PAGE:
Los Angeles has millions of picture windows, and I spent the summer of 1991 making them so clean that birds could fly right into them and die. I had come from New York, with a pixie cut and a 15-year-old’s inflated sense of sophistication, to visit my dad, who was writing screenplays and doing odd jobs to pay the rent. On some mornings, before the sun was high, we would load up his ancient maroon Volvo with Windex and drive from Hollywood to Pasadena, where business was booming.
I didn’t enjoy washing windows, but I didn’t hate it either. I liked being with my dad, whom I never got to see during the school year. I liked watching him charm the old ladies who always asked if he was a struggling actor. Once the homeowners had left, we’d climb up the ladders and turn on “Howard,” as my dad called him. Always Howard.
I didn’t object. As a teenage girl, few things were more seductive to me than being let in on a world of male secrets. Listening to Howard Stern on the radio every morning felt like eavesdropping on the uncensored mind of the adolescent boy — a demographic I was desperate to understand.
“I’ll give her the hot beef injection,” Howard would joke about whichever woman he happened to be obsessing over. Hot beef injection. I turned that phrase around in my head endlessly as I removed streaks of Windex with a crumpled wad of newspaper.
Here he is talking with Stacy Galina from Knots Landing around that time:
Howard Stern: You ever bang a guy during a love-interest scene?
Stacy Galina: You mean really?
H.S.: Yeah, does a guy ever get aroused? ‘Cause I know if I did a love [scene], there would be no room on the screen for my boner. They would have to throw me right out. Right, Robin?
Robin Quivers: That’s right.
H.S.: Robin knows, Robin just had her face. Never mind where her face was.
H.S.: But. Man, you are really cute.
S.G.: Let’s do it, Howard. I’m going to talk to the producers, ya know. It can be like an abusive kind of thing, where you like come in, you rough me up a little bit.
H.S.: Ya know what I do. I tie you to my radiator and stretch you.
S.G.: Cool. I love it.
H.S.: That would be so cool.
[November 27, 1991]
Howard was new to Los Angeles that year, conquering a new market after having made a name for himself in New York. By this point, he had his schtick down pat. In his four hours on air each morning, he mixed a cocktail of interviews, rape jokes about his competition, fart gags, and riffs off the news. A recurring motif involved “Butt Bongo,” in which a member of his studio crew would spank a stripper to the beat of a song as Howard salivated in the background. (In 1992 he released an hour-long video called Butt Bongo Fiesta that sold more than 200,000 copies and made more than $10 million.) He often invited Playboy bunnies onto his show to endure sniveling inquiries about “lesbian” sex or graphic descriptions of how he’d imagined having sex with them. Disregarding the racially tense atmosphere — the Rodney King beating had just happened that March — Howard frequently managed to combine his racism and his misogyny into a single joke:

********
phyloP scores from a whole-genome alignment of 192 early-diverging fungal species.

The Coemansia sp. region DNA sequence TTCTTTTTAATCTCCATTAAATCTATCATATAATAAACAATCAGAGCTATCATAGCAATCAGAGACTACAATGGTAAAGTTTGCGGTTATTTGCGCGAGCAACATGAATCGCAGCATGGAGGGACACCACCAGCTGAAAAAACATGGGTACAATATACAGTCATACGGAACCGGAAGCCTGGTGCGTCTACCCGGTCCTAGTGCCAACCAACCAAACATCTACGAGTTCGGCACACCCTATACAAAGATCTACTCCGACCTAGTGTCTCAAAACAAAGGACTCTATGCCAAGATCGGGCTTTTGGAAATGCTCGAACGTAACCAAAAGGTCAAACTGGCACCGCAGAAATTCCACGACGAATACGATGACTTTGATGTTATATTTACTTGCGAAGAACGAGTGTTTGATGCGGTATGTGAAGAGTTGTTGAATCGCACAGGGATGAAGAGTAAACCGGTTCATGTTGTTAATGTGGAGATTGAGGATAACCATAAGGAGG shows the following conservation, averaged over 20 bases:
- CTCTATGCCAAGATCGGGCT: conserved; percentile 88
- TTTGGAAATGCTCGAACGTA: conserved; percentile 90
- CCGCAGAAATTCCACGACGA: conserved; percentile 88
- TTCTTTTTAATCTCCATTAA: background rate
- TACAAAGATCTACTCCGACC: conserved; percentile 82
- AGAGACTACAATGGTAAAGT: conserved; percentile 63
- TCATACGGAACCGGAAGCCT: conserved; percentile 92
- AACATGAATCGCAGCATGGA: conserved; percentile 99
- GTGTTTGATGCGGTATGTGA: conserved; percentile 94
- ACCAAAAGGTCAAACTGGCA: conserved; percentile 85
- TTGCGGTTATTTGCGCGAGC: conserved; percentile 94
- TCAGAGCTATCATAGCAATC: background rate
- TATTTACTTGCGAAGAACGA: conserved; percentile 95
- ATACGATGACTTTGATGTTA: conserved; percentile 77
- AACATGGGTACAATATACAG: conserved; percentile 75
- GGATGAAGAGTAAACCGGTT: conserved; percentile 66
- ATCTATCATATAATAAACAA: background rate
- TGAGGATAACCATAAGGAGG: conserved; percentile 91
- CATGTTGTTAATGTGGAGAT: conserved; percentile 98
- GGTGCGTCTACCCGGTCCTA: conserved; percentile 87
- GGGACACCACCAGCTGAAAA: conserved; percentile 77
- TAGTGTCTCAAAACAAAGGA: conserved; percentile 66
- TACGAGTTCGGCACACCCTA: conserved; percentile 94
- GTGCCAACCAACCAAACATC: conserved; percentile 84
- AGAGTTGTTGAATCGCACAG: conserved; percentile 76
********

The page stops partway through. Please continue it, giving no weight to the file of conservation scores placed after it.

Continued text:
Howard Stern: The closest I came to making love to a black woman was, I masturbated to a picture of Aunt Jemima.
Geraldo Rivera: Oh, come on.
H.S.: On a pancake box. All right? … I did it right on her kerchief.
I’d like to say that this was shocking and foreign to me at the time, but everything he said reinforced subtle messages that had been making me queasy for years. Howard was like Alex, the guy in physics class who spread rumors about my gay friend when she refused to date him. He sounded like John, the guy who pressured me to “at least give him a blow job” after one bad date because I had “led him on.” He even bore a passing resemblance to one of the writers from the New York Times who noted that Patricia Bowman had “a little wild streak” while reporting about her rape by William Kennedy Smith in coverage of the trial I had followed closely that spring.
The fact that Howard was not a teenage boy but a grown, married man with daughters of his own and millions of listeners opened up a new and disturbing line of questioning for me. Was he the one man who would really say what so many men were actually thinking? Was my dad, a man I loved, a man who spoke kindly to old women and taught me about literature, capable of seeing the world that way, too?
Recently, I asked my dad why he allowed me to listen to Howard’s sexist rants when I was just a teenager. He had no good answer. I think maybe he wanted me to understand that, no matter what I did, there were people who would judge me by values I couldn’t control. I remember a conversation around that time in which he told me that every man looked at every woman and decided within 30 seconds whether he wanted to have sex with her. “Boys are stupid,” he often said, “every single one of them.” I guess my dad figured that if I knew that (heterosexual) men were always ranking me and every other woman they met on a fuckability scale of 1 to 10, I could outsmart them. But however well-intentioned, these messages distort my sense of reality still: Don’t become an un-fuckable woman or you will never have any power over men. But don’t become a too-fuckable woman or no one will take you seriously.